Trump says he will surrender Thursday on Georgia charges tied to efforts to overturn 2020 election

The former president Donald Trump has announced that he will surrender himself to the authorities in Georgia, on Thursday. He is accused of illegally plotting to reverse his loss in Georgia’s 2020 elections.

“Can you believe it? “I’ll be going Atlanta, Georgia on Thursday to be arrested,” Trump wrote Monday night on his social network after his bond had been set at $200,000.

This will be Trump’s 4th arrest since April when he was the first ex-president in US history to be indicted. Trump, the Republican nominee for president, has been booked and arraigned in jurisdictions all over the country. His appearances in New York, Florida, and Washington, D.C., attracted enormous media attention, as news helicopters tracked his every move.

Trump made his announcement hours after meeting with Atlanta prosecutors to discuss details of Trump’s release on bond. According to the bond agreement, signed by Fulton County district attorney Fani Willis and Trump’s attorneys, the former president cannot intimidate co-defendants or witnesses in the case, including through social media. The bond agreement specifically includes “posts or reposts” on social media made by others.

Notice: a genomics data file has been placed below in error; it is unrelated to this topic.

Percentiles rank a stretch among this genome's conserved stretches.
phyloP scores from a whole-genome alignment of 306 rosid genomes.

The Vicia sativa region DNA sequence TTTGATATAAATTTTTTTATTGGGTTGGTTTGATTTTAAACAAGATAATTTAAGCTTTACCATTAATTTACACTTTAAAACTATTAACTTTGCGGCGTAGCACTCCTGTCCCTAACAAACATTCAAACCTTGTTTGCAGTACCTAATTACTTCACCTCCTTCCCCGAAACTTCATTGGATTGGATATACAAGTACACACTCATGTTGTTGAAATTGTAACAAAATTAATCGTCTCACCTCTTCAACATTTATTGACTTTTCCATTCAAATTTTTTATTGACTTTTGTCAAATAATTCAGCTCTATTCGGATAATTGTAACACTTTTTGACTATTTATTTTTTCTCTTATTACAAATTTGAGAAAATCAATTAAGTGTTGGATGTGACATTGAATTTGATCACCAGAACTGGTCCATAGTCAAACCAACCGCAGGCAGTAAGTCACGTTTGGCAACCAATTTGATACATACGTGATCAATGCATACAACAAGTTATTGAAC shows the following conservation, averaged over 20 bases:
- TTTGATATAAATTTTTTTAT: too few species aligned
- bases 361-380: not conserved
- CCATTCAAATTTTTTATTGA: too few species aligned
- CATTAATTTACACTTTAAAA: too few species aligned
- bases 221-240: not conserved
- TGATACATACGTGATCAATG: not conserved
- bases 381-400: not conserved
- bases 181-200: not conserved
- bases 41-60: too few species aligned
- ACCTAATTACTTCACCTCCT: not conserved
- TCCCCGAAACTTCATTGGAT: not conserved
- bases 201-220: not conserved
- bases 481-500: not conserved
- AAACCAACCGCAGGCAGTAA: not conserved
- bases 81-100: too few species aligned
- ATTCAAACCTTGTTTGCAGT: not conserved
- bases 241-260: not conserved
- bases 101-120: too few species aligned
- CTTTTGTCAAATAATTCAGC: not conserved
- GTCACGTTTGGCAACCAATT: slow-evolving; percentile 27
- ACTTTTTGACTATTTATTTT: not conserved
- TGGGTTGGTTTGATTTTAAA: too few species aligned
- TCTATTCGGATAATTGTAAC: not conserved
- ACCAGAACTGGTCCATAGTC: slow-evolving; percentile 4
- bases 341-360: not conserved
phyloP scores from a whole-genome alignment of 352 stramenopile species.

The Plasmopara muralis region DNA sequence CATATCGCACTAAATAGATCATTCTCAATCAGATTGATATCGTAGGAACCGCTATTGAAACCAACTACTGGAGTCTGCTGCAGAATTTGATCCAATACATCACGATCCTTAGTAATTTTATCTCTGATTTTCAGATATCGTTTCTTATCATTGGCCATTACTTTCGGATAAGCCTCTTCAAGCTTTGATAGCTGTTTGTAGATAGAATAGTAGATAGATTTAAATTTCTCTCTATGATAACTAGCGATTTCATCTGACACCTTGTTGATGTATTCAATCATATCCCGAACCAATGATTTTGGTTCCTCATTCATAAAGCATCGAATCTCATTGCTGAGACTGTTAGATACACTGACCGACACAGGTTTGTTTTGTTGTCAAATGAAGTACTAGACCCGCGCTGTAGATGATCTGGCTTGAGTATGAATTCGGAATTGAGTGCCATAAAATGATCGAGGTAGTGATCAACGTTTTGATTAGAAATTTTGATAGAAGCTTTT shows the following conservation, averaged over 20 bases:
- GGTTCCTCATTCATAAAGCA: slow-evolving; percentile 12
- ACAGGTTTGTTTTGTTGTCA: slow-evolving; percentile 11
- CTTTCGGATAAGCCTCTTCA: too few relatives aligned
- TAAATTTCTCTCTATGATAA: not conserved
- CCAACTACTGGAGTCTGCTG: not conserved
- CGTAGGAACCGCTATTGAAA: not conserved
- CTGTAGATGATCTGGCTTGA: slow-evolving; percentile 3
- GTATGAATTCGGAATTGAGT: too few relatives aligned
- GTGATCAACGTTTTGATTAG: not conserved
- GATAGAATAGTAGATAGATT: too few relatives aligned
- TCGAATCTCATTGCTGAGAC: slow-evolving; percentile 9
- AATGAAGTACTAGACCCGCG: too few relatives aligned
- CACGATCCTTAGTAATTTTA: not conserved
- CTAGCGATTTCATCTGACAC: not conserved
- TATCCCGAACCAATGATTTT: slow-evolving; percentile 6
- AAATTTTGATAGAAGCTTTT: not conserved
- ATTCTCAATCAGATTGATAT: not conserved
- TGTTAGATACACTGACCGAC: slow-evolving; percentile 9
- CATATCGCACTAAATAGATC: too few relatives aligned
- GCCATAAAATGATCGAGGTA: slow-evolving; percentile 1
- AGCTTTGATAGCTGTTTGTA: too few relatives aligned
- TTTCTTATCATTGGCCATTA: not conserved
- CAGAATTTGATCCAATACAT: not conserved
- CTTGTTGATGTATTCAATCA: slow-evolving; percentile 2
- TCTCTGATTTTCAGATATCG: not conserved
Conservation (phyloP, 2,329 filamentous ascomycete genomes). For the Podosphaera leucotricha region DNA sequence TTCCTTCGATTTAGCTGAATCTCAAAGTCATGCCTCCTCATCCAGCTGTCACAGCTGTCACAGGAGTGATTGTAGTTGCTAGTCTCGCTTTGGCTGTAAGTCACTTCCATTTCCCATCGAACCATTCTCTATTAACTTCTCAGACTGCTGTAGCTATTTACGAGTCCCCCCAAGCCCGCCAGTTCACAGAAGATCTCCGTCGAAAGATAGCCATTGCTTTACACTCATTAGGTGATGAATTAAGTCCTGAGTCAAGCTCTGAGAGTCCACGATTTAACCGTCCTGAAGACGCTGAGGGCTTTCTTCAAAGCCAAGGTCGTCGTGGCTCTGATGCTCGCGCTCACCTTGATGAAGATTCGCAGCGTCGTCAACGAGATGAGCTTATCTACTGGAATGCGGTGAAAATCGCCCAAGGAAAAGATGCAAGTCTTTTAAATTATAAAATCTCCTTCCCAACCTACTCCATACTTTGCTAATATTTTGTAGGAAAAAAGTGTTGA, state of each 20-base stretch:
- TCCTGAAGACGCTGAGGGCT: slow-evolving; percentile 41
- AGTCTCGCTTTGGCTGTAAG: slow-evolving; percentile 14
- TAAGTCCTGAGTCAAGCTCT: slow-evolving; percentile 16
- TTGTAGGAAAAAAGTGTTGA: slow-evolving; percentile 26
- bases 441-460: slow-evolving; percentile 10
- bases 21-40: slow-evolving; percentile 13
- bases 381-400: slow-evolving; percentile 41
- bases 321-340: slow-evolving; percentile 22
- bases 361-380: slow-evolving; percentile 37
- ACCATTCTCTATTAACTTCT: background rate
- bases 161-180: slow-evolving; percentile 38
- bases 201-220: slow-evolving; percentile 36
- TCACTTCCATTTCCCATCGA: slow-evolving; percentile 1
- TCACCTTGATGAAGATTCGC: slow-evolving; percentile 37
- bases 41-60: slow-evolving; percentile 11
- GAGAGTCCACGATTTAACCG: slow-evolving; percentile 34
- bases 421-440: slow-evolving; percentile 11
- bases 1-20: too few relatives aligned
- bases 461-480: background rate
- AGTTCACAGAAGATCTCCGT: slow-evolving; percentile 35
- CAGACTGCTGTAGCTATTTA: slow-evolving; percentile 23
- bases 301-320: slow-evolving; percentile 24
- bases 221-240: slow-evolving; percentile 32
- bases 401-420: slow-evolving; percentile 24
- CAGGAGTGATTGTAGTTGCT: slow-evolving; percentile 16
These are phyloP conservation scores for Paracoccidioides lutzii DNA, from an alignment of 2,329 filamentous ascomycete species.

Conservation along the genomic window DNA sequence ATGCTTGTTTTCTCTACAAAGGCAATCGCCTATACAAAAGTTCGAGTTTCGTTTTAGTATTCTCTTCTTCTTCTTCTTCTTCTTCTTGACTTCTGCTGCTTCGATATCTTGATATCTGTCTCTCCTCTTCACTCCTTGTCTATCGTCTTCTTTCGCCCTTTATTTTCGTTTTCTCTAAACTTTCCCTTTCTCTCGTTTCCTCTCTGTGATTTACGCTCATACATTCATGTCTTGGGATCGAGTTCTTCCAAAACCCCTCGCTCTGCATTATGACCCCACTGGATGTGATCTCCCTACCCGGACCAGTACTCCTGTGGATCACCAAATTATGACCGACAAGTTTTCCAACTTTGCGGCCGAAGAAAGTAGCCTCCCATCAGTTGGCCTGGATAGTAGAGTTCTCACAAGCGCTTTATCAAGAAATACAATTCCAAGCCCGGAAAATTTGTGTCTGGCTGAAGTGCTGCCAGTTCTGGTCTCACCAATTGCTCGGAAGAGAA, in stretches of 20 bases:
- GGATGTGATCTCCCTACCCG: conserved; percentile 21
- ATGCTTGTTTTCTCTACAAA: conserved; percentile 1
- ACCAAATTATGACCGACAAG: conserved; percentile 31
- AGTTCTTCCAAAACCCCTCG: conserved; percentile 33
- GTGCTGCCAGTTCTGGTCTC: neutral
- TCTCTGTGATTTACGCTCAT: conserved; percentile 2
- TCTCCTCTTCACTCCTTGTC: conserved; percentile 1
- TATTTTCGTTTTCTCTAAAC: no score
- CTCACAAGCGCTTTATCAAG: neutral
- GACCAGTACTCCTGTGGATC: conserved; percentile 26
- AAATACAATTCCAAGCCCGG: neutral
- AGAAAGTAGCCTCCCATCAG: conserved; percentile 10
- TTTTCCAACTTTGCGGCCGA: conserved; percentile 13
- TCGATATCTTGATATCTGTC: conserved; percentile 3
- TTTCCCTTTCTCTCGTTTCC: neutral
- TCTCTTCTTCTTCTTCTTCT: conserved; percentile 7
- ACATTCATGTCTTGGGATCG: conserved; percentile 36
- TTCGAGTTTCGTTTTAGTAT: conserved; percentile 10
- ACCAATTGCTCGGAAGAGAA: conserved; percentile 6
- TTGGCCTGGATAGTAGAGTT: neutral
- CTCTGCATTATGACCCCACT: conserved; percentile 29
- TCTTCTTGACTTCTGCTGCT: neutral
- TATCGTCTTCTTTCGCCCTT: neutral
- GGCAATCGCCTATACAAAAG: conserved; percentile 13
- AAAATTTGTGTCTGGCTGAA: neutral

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Trump has used social media repeatedly to attack people who are involved in criminal cases against himself as he campaigns for a return to the White House in 2020. He had been ranting against Willis before he was even indicted and singled Georgia Gov. In a post on social media, he named Brian Kemp, a Republican who rejected his attempts to overturn the elections.

The agreement prohibits him from making “direct or indirect threats of any kind” against witnesses and co-defendants. He is also prohibited from communicating with them about the facts in the case, other than through his attorneys.

The order set Trump’s bond at $80,000 for the Racketeer-Influenced and Corrupt Organisations (RICO) charge, plus $10,000 each for the other 12 counts. The amount of bond that defendants are required to pay in order to guarantee their appearance at court is called collateral.